China also endorsed language that establishes a target of limiting the global temperature increase to 2 degrees Celsius, and acknowledged that “deep cuts in global emissions” will be needed to achieve this target. The Accord also commits developed countries to provide developing nations with “new and additional” financial resources of $30 billion over the next three years to help them reduce deforestation, deploy low-carbon technologies, and adapt to the impacts of climate change. Developed countries also “commit to a goal of mobilizing jointly $100 billion a year by 2020 to address the needs of developing countries.” In comments during the Copenhagen meeting, senior Chinese officials suggested that developing nations in Africa and island nations threatened by rising sea levels should be first-in-line to receive these funds.3
Since Copenhagen, there has been a great deal of discussion of whether China’s flagship commitment – to improve carbon intensity by 40% to 45% by 2020 over 2005 – is a significant step beyond “business as usual” and, if so, whether it is achievable. Some skeptics have argued that the target is too easy, because it would simply continue China’s gradual, two-decade old trend of improving energy intensity, and would not significantly reduce future emissions when compared to the “business as usual” scenarios developed by climate and economic forecasters.4 Ironically, other critics have argued that China is unlikely to meet its target because it is too ambitious.5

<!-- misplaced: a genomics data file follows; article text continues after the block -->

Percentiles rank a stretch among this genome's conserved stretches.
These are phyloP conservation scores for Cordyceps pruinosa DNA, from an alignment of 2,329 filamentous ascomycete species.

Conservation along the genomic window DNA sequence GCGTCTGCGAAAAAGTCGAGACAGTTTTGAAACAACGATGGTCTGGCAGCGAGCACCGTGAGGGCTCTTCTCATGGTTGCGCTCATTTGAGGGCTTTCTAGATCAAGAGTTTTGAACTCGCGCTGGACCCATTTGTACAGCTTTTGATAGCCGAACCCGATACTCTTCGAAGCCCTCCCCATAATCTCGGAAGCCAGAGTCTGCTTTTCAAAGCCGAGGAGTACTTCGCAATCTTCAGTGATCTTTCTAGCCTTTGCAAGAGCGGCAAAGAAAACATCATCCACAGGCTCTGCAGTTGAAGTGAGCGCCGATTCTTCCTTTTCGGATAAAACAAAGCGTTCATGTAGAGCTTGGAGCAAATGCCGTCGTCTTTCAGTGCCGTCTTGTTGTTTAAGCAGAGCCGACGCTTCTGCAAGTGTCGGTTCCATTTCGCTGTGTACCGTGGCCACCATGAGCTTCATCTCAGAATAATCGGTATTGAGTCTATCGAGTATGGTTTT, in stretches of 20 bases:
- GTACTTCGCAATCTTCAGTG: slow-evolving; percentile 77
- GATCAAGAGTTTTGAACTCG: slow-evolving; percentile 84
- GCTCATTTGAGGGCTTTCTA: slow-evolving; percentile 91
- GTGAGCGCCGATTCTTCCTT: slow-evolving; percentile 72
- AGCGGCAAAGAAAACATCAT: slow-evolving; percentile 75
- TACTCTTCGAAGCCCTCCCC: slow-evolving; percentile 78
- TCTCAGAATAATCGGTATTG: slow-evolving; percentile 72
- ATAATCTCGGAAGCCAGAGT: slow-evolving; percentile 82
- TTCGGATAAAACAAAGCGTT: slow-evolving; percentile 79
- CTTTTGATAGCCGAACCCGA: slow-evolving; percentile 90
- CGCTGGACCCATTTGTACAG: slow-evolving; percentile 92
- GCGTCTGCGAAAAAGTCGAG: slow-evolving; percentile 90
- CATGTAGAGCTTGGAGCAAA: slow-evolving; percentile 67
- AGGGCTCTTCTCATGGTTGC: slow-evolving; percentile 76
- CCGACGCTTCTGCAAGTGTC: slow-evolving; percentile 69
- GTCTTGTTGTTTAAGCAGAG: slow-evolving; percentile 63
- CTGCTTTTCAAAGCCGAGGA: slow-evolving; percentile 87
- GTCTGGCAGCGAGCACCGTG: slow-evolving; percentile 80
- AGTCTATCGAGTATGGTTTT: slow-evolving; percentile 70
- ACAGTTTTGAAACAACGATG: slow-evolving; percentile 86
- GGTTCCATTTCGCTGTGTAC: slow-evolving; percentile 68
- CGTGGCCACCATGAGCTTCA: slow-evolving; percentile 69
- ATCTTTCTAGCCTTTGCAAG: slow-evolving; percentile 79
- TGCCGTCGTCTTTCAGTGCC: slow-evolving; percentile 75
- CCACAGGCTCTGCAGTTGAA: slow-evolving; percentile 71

In our view, China’s commitment is a significant but achievable step, but it will require China to pursue a suite of policies more sweeping – and more challenging – than its existing energy-efficiency and green energy efforts.
In part, the new target is significant because China has already harvested some of the lowest hanging fruit in its efforts to improve energy efficiency (which typically also translates into gains in carbon intensity). Since 2005, for instance, the closure of inefficient plants and a major push on efficiency have enabled China to improve energy intensity (the amount of energy used to create a unit of GDP) by nearly 15%.
One of the implications of these gains, however, is that future gains will take greater effort to secure. For example, to meet its new carbon target, WRI analyses suggest China will have to build entirely new systems for measuring and tracking carbon dioxide emissions (rather than just measuring energy production and consumption); develop and impose specific new efficiency or emissions requirements on additional sectors such as buildings and transportation; and retool and strengthen existing programs aimed at transitioning to a lower-carbon economy. For instance, the government is already moving to reforms laws and programs aimed at deploying renewable energy technologies.
Other analysts have reached similar conclusions. “China’s objective seems rather more difficult to achieve than first calculations would suggest,” notes one recent study by European analysts.6 And the expert group that has studied China’s energy structure the most systematically and for the longest time – the China Energy Group at Lawrence Berkeley National Laboratory – believes that reaching goal will require substantial actions beyond those already envisioned in most business-as-usual scenarios. “Achieving the goal,” the group wrote in a statement, “will require that China enhances and expands programs and investments in energy-efficient and low-carbon technologies and measures at the national, provincial, and local levels.”